If you're not a pet lover or a cat lover, you may not want to read any farther, because today's blog is an ode to my faithful, loving companion for most of the past 19 years.
Alex entered my life as a tiny, bobbed-tail kitten who had been found in an alley at 4 weeks old after her mother was killed by animal control near Boulder, Colorado. Even though she had been fostered for a month in a home with numerous children, cats, and dogs, she was still running for corners when I brought her to my two-room apartment. I was a single 24-year-old just out of school and on my own for the first time. In our time together, she transitioned from kitten to adult to elderly cat. I went from fresh-faced 20-something to 40-something married woman with a few wrinkles around the eyes.
She was the second, smaller cat for almost 10 years. In her subordinate status, she was quiet and more in the background. We took that for a sign of some sort of deeper connection and applied a Quaker phrase to her - Little Kitty in the Light.
When she became the only cat, we realized that she was just waiting for her turn to be top cat. We found out that she did have opinions on many matters and was not shy about letting us know when things weren't quite going the way she wanted.
For me, her most dominant characteristic was her affectionate nature. She may have run when anyone else was around, but for me, she was always waiting at the door when I got home and anxious to be picked up and hugged. She usually reciprocated with a lick to my eyebrows. And that's what I'll miss the most ~ walking through the door and knowing that someone really wants to see me, and only me, and to just be with me.
Paul used to tell people that I was Alex's queen, and I would reply that Alex was the princess. Today, I'm back to being just a commoner, and the Princess has gone to live with the stars.
12 April 2008 I'm just getting back to this page after several weeks and the death of Alex. What did I want to say then? I don't remember entirely, but here's a few of the lessons that I'm trying to apply to my life:
1. don't buy cheap coffee - because cheap coffee means that the farmer who grew the beans isn't making a living, even in a country like Guatemala where it doesn't cost much to live.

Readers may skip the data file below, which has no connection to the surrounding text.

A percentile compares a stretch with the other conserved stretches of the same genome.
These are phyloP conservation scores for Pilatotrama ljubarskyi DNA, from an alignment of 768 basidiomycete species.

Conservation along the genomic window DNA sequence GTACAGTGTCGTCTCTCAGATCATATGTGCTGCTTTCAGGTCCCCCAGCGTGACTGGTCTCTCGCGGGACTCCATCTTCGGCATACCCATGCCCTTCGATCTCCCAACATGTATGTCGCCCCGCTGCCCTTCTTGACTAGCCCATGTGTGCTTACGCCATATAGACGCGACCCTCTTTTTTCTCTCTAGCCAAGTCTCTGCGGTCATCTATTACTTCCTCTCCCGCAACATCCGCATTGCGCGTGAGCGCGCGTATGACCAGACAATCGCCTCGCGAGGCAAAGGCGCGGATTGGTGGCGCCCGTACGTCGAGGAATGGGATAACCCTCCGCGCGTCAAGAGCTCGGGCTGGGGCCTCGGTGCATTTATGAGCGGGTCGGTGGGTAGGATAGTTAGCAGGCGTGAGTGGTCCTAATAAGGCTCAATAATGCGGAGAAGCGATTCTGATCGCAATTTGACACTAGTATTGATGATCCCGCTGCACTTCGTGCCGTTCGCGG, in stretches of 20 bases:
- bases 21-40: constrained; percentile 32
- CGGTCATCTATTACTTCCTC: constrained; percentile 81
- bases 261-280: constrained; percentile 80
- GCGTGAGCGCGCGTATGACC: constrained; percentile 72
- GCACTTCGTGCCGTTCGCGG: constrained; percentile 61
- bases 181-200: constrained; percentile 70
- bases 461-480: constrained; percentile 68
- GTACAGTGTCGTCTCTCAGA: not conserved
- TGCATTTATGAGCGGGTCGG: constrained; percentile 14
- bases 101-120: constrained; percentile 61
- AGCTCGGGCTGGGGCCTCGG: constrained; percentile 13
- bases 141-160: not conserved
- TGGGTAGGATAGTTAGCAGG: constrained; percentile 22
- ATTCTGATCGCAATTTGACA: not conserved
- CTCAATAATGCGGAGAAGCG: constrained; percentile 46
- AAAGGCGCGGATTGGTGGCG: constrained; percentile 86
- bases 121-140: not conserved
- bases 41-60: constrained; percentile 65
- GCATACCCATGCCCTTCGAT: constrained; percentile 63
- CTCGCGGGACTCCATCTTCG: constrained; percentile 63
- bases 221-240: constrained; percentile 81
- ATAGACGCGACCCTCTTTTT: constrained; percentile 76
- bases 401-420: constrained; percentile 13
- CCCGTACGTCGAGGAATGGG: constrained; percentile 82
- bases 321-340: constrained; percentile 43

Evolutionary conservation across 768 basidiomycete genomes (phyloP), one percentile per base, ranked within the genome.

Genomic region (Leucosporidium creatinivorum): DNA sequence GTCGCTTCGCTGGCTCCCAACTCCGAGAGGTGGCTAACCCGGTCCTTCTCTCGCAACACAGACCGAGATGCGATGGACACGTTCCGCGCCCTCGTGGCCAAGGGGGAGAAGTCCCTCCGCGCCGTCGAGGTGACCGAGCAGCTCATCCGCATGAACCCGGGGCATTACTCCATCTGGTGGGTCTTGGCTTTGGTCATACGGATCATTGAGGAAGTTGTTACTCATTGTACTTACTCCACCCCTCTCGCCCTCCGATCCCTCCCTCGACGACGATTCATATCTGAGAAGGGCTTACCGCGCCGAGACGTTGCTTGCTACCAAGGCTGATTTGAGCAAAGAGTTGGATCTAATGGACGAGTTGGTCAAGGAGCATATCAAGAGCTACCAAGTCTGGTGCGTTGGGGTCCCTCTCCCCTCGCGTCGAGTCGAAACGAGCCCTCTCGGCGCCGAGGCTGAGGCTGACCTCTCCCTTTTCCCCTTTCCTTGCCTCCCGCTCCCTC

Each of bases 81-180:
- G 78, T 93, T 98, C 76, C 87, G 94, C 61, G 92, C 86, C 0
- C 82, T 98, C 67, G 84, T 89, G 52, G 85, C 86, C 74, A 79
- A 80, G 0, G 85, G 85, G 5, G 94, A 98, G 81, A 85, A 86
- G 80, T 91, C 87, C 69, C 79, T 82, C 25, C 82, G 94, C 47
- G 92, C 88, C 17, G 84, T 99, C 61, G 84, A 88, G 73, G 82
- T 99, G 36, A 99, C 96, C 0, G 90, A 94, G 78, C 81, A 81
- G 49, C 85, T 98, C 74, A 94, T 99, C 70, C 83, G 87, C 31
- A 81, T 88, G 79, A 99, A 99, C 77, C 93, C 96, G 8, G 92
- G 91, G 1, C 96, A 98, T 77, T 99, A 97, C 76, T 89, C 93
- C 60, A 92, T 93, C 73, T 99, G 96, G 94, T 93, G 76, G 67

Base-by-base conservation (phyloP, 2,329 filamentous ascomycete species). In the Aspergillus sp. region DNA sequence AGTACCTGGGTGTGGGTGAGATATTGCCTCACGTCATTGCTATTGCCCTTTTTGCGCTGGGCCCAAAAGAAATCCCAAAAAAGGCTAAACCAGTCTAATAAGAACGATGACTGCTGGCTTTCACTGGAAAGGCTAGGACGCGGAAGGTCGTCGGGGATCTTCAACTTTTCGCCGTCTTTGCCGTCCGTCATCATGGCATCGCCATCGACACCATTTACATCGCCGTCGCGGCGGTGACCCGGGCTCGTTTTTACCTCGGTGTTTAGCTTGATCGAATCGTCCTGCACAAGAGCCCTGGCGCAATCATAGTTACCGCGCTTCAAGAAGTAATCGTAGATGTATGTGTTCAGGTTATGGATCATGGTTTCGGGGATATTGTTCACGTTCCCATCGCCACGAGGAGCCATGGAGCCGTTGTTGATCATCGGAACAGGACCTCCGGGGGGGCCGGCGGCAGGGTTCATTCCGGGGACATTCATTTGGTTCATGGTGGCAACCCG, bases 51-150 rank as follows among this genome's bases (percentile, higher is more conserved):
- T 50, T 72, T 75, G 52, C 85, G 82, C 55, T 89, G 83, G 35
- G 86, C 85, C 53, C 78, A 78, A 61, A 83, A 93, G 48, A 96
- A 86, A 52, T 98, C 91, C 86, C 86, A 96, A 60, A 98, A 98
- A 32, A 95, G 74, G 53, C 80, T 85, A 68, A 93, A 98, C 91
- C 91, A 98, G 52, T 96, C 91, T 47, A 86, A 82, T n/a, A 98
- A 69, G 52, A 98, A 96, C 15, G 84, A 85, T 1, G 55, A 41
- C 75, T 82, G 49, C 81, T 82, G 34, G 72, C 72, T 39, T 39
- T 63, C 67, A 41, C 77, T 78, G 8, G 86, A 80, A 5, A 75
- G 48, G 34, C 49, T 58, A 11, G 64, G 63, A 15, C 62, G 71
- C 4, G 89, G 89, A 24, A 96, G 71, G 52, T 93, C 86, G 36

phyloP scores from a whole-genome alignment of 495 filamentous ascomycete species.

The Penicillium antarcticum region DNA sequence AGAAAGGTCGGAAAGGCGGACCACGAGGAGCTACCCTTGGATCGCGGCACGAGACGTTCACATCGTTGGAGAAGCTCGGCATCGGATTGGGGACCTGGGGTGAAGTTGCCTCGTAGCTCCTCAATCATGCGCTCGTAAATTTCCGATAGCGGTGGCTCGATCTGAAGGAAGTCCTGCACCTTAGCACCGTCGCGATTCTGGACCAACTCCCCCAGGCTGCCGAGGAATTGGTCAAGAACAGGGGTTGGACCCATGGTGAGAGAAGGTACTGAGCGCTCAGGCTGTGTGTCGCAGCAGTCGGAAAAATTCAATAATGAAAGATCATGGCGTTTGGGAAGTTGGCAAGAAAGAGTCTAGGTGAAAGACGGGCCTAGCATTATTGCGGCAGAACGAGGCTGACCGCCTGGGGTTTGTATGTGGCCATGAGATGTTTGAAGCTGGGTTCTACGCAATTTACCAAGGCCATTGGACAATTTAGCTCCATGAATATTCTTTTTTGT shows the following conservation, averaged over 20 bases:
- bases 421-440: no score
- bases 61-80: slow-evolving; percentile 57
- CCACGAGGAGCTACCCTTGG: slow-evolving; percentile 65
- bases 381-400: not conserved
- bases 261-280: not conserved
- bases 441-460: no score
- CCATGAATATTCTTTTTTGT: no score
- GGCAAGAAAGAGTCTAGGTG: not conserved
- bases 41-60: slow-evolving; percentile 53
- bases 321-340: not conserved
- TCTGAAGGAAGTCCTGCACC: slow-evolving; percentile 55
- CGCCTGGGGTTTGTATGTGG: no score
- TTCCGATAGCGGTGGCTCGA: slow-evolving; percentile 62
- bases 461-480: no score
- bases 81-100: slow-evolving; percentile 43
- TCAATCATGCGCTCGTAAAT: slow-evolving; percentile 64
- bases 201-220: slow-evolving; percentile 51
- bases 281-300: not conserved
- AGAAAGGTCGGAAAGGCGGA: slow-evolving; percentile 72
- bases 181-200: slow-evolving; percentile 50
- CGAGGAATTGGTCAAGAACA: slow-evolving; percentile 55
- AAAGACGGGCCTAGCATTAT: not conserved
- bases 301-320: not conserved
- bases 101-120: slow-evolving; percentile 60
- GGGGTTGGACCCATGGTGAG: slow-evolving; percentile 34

2. don't buy coffee that comes from Vietnam - because the coffee industry in that country is driving down world-wide prices. This is typically where the large coffee companies like Folgers and Maxwell house get their product (see lesson #1).
3. buy fair-trade coffee -if it doesn't have such a label, it may mean the farmer didn't get his fair share.
4. buy organic and/or shade-grown - the coffee will have been grown in a manner that is better for the native species and people in the area where the coffee came from.
I was lucky to be in Antigua during the weeks-long build up to Semana Santa and Easter. Every weekend, a procession leaves one church in Antigua or a neighboring village and circles through Antigua. On Friday night, a carpet of sawdust or pine boughs is constructed within the church. The carpet is decorated with colored sawdust, flowers, leaves, and seeds. The float is carried over the carpet, destroying it as the procession passes.
Carpets are also constructed on the street where the procession will pass. On this weekend, the procession began in the church at Jocotenango, a village just north of Antigua. Most of the road between the two towns had been blocked off so only pedestrians, bicyclists, and motorcyclists could get through. We soon came upon bright sawdust carpets.
Stencils are used to create intricate patterns on top of the base layer. Boards are suspended over the carpet so the crafters can access the middle without stepping in the sawdust. Someone constantly mists the sawdust to hold it together.
The carpets made of pine boughs were very different. Sawdust was used for some adornment but flowers and leaves were more typical.
A more modern design and execution was the use of bottle caps, shredded newspaper, and rolled-up foil in the shape of a fish.